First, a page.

The lake is crystal clear, and follows are common, while hookups are not. The lake holds some big muskies, according to DNR fisheries biologist John Nelson. He suggests fishing the shallows during low-light periods or probing the depths with diving crankbaits. Ciscoes are a common forage here, so white and silver are good bait colors. Several rocky points, a few weedy bays and one good offshore bar provide structure. The public landing is located along the west shore off Highway P.
Random Lake is mostly shallow and weedy, with one 20-foot hole. Topwaters, Bulldawgs and shallow-running crankbaits produce fish. In spring, you’ll find muskies in the new weeds at the north end of this 200-acre lake. Later in the season, work the deep weed edge along the east and west shores of the main basin or soak a sucker in the deep hole.
There are several rigs at the landing at the village park nearly every day of the season, so the muskies here have seen their share of baits. Follows are common, but because the water is murky, you won’t see a fish until it is practically at boat side. Ben Kueng and other successful anglers here always drag a sucker or two on a bobber line. Muskies that follow a lure often grab the live bait. Kueng and his clients have taken a number of hefty muskies here, most of them on suckers and quick-strike rigs.
For more information, contact the Elkhart Lake Tourism Commission at (877) 355-4278 or go online to www. elkhartlake.com
Known more for its fantastic bass, walleye and panfish action, Delavan is also home to a decent muskie population. This 2,000-acre Walworth County lake has sharp breaks along both the north and south shores. Both ends of the lake are shallow, and weeds there provide good cover. The DNR stocks muskies here every year, and they grow fat on the abundant forage.
Motor trolling is allowed, but Brian Gates, who operates Geneva Lake Bait & Tackle on Highway 67 just south of Highway 50 in Williams Bay, said casting is more productive. Try the rocky dropoffs west of Cedar Point and off Willow Point, or deep weed edges wherever you find them. Summer recreational boat traffic is unbelievably heavy, so many anglers switch to night-fishing once the ski-boat plague hits the lake.
This flowage on the Wisconsin River between Wausau and Stevens Point is a 6,800-acre maze of stumps, channels and backwaters, all of it muskie habitat. Tributaries include Johnson Creek, Big and Little Eau Pleine rivers and Little Eau Claire River. The lake has a maximum depth of 47 feet in the river channel just above the DuBay dam, but most of the lake ranges from 5 to 10 feet in depth.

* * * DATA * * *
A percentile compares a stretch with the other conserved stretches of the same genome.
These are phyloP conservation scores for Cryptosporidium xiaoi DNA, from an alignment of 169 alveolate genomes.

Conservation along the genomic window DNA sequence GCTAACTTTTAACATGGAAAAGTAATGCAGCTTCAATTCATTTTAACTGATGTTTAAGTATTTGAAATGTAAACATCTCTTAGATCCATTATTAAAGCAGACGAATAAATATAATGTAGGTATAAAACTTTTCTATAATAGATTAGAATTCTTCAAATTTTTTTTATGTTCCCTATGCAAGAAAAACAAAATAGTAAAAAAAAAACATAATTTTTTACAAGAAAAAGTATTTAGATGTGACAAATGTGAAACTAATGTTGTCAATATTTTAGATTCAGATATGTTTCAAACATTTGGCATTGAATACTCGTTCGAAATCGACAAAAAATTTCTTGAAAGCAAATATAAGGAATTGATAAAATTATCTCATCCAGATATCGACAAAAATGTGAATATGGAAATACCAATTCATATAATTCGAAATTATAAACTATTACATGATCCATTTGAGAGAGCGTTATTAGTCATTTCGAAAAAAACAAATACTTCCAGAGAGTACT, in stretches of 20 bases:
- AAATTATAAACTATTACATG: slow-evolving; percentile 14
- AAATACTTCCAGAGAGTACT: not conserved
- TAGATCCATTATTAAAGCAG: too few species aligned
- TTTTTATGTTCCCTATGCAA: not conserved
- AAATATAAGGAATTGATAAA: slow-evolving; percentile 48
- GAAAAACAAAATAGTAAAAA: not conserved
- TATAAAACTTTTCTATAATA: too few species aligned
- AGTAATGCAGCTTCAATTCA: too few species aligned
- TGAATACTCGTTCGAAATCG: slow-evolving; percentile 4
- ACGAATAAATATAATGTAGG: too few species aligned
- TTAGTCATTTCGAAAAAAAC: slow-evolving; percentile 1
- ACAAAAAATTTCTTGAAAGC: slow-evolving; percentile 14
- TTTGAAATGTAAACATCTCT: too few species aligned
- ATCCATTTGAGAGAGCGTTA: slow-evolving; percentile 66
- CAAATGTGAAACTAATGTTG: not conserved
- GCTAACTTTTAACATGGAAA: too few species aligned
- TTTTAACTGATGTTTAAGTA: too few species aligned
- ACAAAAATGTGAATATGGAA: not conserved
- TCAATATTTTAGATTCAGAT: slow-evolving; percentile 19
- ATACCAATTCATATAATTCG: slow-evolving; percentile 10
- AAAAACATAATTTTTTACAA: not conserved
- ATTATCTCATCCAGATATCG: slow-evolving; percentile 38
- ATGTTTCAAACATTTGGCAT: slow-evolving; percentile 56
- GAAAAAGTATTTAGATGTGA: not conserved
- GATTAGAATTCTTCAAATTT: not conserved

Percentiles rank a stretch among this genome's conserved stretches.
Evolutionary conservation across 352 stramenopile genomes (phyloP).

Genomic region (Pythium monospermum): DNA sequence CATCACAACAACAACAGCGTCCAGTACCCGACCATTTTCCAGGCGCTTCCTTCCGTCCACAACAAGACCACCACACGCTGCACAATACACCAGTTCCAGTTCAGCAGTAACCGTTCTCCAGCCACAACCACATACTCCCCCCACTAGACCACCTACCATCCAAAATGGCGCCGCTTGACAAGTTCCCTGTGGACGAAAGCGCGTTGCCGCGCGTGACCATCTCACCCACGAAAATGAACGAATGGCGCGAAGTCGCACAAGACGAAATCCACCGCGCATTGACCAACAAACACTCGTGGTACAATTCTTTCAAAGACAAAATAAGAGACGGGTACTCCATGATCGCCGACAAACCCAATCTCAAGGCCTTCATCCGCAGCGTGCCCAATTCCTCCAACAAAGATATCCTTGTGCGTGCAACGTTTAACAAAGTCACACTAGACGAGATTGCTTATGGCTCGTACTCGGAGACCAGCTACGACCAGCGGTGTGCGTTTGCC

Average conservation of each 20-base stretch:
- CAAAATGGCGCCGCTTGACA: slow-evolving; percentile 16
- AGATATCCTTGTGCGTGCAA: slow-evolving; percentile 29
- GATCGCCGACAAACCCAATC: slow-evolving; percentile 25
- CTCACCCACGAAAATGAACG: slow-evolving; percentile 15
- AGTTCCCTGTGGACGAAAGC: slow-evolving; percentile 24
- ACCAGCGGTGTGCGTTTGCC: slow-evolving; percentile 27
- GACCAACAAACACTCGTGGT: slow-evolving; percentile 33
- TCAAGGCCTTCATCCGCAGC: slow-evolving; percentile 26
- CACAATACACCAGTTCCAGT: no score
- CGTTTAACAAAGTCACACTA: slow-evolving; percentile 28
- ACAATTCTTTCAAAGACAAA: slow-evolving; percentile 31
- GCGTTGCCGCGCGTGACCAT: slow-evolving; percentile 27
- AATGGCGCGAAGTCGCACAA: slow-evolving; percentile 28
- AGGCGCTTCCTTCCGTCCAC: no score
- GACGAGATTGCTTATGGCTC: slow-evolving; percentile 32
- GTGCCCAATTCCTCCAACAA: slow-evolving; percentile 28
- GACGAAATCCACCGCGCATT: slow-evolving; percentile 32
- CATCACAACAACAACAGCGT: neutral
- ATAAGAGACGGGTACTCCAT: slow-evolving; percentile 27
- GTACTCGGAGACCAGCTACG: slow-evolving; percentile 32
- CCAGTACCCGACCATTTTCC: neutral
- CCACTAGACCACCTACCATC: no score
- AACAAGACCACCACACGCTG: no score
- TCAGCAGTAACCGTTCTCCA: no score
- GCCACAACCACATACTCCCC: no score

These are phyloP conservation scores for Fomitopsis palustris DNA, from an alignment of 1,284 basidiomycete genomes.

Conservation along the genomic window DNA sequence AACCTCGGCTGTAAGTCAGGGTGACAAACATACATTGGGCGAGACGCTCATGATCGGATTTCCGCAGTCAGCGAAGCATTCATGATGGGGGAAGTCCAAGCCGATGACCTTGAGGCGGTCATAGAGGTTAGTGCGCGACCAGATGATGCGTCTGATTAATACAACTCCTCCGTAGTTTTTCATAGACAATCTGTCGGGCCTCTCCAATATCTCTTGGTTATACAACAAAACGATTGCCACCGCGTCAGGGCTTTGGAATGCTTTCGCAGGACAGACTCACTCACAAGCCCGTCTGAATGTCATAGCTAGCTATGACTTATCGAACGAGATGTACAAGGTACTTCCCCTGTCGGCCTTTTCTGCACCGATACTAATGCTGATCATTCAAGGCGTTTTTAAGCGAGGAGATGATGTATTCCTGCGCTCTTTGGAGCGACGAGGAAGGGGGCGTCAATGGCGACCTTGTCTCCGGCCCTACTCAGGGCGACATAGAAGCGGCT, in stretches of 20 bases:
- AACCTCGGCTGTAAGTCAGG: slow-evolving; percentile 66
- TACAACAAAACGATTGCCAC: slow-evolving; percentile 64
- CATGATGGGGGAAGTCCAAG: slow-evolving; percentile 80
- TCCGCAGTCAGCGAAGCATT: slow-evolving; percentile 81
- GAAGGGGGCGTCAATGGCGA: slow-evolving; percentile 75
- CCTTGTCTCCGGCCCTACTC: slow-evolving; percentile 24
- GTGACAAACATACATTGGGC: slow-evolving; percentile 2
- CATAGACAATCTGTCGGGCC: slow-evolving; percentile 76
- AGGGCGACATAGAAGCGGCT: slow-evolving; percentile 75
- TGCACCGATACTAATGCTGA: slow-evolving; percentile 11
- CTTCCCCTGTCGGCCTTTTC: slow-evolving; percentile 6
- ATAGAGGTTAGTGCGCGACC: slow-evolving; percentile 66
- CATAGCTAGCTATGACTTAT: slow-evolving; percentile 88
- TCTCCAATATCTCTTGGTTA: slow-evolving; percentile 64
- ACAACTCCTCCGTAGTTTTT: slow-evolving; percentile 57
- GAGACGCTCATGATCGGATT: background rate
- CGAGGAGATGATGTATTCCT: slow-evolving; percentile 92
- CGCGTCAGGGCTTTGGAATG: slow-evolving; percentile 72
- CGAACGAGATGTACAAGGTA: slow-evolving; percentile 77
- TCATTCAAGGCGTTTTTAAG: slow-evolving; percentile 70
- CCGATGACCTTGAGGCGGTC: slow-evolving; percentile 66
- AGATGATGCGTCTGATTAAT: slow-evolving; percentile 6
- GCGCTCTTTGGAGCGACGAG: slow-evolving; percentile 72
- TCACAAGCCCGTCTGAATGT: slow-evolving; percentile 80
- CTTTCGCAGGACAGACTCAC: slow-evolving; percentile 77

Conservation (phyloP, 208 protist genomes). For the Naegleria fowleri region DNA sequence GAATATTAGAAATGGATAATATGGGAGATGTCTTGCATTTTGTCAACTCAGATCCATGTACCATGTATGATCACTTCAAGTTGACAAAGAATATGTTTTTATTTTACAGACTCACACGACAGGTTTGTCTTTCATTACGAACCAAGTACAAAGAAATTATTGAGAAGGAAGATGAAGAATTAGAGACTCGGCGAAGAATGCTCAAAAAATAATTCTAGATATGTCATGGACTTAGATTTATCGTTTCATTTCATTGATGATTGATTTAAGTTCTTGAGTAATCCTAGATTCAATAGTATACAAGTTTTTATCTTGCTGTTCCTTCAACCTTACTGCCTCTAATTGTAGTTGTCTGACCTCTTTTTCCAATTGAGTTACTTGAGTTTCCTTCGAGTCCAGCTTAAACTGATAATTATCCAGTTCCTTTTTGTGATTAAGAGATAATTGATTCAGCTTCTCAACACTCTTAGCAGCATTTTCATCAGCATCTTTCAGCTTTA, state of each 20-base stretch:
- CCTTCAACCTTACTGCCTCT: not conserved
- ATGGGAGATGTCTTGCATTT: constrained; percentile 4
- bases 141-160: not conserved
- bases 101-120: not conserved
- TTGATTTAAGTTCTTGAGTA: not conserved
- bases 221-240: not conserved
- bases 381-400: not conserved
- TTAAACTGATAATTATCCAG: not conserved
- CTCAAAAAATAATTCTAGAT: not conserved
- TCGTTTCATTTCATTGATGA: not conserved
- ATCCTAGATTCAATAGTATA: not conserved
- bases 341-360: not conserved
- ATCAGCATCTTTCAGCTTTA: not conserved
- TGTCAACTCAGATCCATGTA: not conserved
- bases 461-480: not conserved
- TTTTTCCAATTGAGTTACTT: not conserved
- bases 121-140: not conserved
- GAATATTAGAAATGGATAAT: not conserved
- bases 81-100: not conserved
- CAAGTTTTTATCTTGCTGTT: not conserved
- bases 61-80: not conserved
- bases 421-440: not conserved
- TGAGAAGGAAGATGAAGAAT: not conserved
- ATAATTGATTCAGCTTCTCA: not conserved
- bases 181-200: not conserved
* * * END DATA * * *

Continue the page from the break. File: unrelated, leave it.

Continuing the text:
The water is stained brown, so bright-colored lures are the rule. Guide Pat Pierce throws large, noisy bucktails and shallow-running crankbaits in spring in the inlets and bays. In summer, he trolls the river channels and flats in the large south basin, where big muskies roam in search of baitfish, especially schools of carp. Topwater baits often produce after dark.
The nice thing about fishing Wisconsin River flowages is there is so much structure, you can almost always find active fish. If trolling the lake doesn’t produce, head for the stumps in one of the tributary inlets. If you strike out there, head upriver and cast to shorelines and below sandbars.
A dam on the Yellowstone River in Lafayette County formed this 450-acre flowage, one of the few lakes, manmade or natural, in the unglaciated southwest corner of Wisconsin. The lake is mainly shallow, with plenty of fallen trees to provide shoreline cover. Its dark waters hide fish, so be prepared for a strike at any time. The DNR stocks muskies here annually, and there are good numbers of them ranging up to 50 inches. Special regulations prohibit the keeping of game fish here, so you have a good chance of tying into a good muskie.
A state park surrounds the lake, and there are campsites, hiking trails, picnic areas and several boat launches. Two private campgrounds nearby handle the overflow of campers from the state park.
For further information, contact the Darlington Main Street Program at (608) 776-3067 or online at www.darlington wi.org , or Yellowstone Lake State Park at (608) 523-4427. For camping reservations, call (888) WI-PARKS, or go to www.reserveamerica.com/usa/wi/yell
(Editor’s Note: For more information on Wisconsin fishing, catch the author’s weekly radio show, “Outdoors with Dan Small and Judy Nugent,” on broadcast stations throughout the state and available as a podcast at www.lake-link.com , and www.iTunes.com .)